It’s been almost exactly a year since I bought my “big” camera, my first ever non-compact model, a Panasonic DMC-FZ28 bridge camera – the sort that’s almost an SLR, but without all the hassle 🙂
When I bought it I knew it was going to be awkward to walk with and I tried a couple of methods of carrying it, eventually settling on a Lowepro Apex 100 AW, a cushioned case with a rain hood. This I slung around my neck and under my left arm, allowing a quick-draw with my right hand. It was okay, but not ideal. The bag is quite deep and it hampered the movement of my left arm, so I never felt like I ever got into the walking rhythm properly.
Well I’ve found another solution; thanks to OMM and v-g. The OMM Trio chest pouch is a bit of an odd looking piece of equipment – you certainly aren’t going to win any fashion awards with this thing. v-g tried it and their success prompted me to have a go too.
It is supposed to be attached to an OMM rucksack, but it’s versatile enough that it works with my Berghaus Arête 45 and my Berghaus Velocity 25. The two straps at the top of the photo above are velcro loops clipped to the pack and the idea is you unclip them and attach the velcro loops to your shoulder straps (as shown below), you can then clip the chest pack back on. The lower bungee cords attach to the lower belt area somewhere handy – you can adjust the length of the bungee cords to reach an appropriate clip point on your particular pack.
The pack takes my camera nicely, with a bit of room to spare for an energy bar and a phone if needed. It’s not waterproof though, so I also have a dry bag folded into the pouch as well. This actually gives the pouch some shape and makes the loading and unloading of the camera a bit easier. It has an internal mesh pocket inside the main pouch and this is great for a couple of Silica Gel bags for keeping the moisture away from the camera, or a lens cloth.
An unused feature on my pouch is the fold-down map carrier – I find it much easier to use my own map case, in my cargo pocket, rather then unclipping the pouch all the time to read the map. Unlike the photo above, the pouch now includes a mesh panel over the plastic map cover that reduces the amount of sweat generated by a plastic panel next to your chest, but also means it’s something else to unclip before you can read your map.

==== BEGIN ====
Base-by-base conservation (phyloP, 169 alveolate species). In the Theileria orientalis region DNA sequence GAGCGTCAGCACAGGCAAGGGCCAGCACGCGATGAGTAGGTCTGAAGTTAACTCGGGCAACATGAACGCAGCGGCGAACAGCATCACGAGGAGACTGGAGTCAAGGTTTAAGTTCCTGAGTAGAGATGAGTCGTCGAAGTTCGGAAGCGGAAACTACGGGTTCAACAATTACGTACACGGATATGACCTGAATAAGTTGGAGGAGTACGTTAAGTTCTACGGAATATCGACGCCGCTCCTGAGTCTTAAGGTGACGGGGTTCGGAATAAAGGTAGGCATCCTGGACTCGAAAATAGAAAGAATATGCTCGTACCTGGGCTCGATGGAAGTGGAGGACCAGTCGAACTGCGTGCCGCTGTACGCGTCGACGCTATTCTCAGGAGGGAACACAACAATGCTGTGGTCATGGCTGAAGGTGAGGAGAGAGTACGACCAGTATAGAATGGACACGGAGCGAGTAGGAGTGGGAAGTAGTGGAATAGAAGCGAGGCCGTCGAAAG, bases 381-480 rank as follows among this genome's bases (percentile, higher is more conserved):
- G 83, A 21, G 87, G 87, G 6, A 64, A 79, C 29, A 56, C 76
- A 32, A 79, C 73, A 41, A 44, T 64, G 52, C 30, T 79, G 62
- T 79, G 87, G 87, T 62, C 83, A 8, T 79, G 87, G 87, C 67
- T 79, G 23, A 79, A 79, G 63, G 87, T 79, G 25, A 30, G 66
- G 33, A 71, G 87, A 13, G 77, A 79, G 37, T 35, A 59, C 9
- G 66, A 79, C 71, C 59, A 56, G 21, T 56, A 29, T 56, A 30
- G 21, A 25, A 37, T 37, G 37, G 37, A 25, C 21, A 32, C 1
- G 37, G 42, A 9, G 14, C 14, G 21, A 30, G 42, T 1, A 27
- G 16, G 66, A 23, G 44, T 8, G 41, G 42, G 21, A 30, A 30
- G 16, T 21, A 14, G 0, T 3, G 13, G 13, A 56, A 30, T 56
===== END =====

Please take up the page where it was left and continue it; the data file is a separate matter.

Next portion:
My item weighs 128g.
I’ve drawn a few odd glances since I’ve been wearing it and one person stopped me to say what a wonderful idea it was and where could he get one, it turned out that his pack (a very old looking design) didn’t have any suitable place to clip the lower bungees, so it may have been difficult to use for him. The first time I used it when walking with Tex he nearly had an apoplectic hernia from laughing so much, but later conceded it worked well and didn’t look quite as daft as he’d made out.
Some reviews have expressed concern that you can’t see your feet when using it and this causes problems on tricky descents. I must say that I’ve not had any problem in this respect and I’ve got a large belly, onto which the pouch sits and exacerbates any problem.
The only issue I have, is that you need to be careful when taking your pack off. I have to remove the whole pouch before I take my pack off. At first I did try just unclipping one side and leaving the pouch attached, but the centrifugal force of swinging the pack off your back, tends to send the pouch on a wide arc and is likely to crash into things – not a great idea with £300 worth of camera in it.
It can also be awkward when opening gates towards you, and squeezing through gaps that would normally be do-able, but you soon get used to the extra girth 🙂
All in all a great piece of equipment.